Over the horizon, a housing recovery

Harvard report finds immigration, other demographic trends will fuel housing demand over the next decade.

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By Beth Braverman, CNNMoney.com contributing writer

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NEW YORK (CNNMoney.com) -- The current housing market is bleak: home prices and sales are plummeting, foreclosure proceedings are skyrocketing and mortgage rates are on the rise.

When will things be better?

A new study from the Joint Center for Housing Studies of Harvard University, "The State of the Nation's Housing 2008," finds the country poised to see an increase in housing demand over the next decade.

"The good news is that we still have a growing population," said Nicolas Retsinas, director of the Joint Center for Housing Studies and one of the study's authors. "As long as you have more households, more people are going to need places to live."

Social trends - people getting married later and divorced more often - are making single-person households the fastest growing household type, the study finds. In addition, a long-term net increase in potential home buyers will be driven by demographic factors: the aging of "echo boomers" into adulthood, an increased life expectancy for baby boomers and projected annual immigration of 1.2 million.

From 2010 to 2020, the number of households in the United States will grow by an average of more than 1.4 million per year, the study finds.

Unsold homes block growth

Still, before the housing market can turn around, it must first work off the record numbers of unsold homes on the market. From 2005 to 2007, the number of new and existing vacant homes for sale rose 46% to 2.12 million.

The nationwide glut of unsold homes has hit the real estate market hard, forcing down sale prices, stemming new construction and leaving millions of homeowners with properties worth less than the value of their mortgage.

In early 2008, the nation had an 11-month supply of unsold new homes and a 10.7-month supply of existing single-family homes, according to the Harvard study. A six-month supply of existing homes is considered a buyers' market. Reducing the current supply will require price declines, a decrease in interest rates, employment growth, a return of consumer confidence and the revival of accessible mortgage credit.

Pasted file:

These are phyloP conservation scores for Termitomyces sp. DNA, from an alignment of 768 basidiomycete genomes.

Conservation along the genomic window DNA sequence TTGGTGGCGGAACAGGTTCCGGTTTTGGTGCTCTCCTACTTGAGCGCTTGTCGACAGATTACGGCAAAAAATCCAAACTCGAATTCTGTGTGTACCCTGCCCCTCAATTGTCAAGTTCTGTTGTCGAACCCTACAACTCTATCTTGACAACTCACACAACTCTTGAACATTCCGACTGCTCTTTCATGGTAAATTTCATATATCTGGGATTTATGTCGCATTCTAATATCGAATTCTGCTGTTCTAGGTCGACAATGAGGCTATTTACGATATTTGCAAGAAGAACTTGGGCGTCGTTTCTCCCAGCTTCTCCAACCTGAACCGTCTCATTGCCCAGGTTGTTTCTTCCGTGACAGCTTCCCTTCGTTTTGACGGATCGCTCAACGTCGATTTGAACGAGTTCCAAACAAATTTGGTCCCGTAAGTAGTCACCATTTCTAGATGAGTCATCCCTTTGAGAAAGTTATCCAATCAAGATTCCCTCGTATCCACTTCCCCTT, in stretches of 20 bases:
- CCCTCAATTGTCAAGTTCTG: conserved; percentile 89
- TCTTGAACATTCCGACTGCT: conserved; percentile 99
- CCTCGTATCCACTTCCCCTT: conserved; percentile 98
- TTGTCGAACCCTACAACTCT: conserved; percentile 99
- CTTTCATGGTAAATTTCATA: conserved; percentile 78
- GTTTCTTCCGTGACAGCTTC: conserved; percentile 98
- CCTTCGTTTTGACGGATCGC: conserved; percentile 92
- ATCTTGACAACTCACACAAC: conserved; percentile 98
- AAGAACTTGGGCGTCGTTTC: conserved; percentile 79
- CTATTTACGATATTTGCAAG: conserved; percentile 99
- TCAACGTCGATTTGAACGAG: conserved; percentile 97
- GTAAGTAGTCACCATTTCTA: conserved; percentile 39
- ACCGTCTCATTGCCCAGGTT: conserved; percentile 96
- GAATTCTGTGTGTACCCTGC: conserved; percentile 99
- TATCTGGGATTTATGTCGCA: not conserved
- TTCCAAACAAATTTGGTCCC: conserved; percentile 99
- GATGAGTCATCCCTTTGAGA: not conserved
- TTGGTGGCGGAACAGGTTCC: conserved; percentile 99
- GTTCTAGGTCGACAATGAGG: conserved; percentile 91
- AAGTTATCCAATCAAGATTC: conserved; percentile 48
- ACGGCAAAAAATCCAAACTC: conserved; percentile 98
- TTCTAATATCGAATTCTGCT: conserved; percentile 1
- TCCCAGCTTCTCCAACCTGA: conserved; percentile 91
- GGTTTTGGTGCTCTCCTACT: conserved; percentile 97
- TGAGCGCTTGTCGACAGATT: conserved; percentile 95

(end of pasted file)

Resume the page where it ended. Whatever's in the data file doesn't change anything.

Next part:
A reduction in new home construction is another key to decreasing inventory, Retsinas said. Privately owned housing starts fell 3.3% to a seasonally adjusted annual rate of 975,000 in May from 1 million in April, according to the Commerce Department.

A sharp drop-off in housing starts has precipitated housing turnarounds in previous bubble-bust cycles, said Karl Case, a Wellesley College economics professor and a co-founder of real estate consulting firm Fiserv CSW. Case also sees long-term growth in the housing market and agrees that immigration and other demographic trends will help fuel a long-term recovery.

"If household formation continues at pace, prices will recover and starts will rise again," Case said.

In the housing bust of the early 1990s, cities with big immigrant populations, like Los Angeles, recovered more quickly than other metropolitan areas, like Boston, with lower foreign-born, said Case.

"Not all immigrants buy houses, but many immigrants buy houses," Case said. "That has a positive effect on the prices in a market."

Regional recoveries

Retsinas said parts of the country, such as the Northeast, with fewer vacant homes could see signs of a recovery in spring 2009. He was less sanguine about markets like the Southwest, where excessive overbuilding at the height of the market means it could take two years or more to sell off excess inventory.

Recovery in the Midwest represents that biggest challenge, because the housing downturn there stems from regional economic problems beyond overbuilding.

"They're not reacting to an overheated housing market there," Retsinas said. "They live in an economy that is shedding jobs." To top of page

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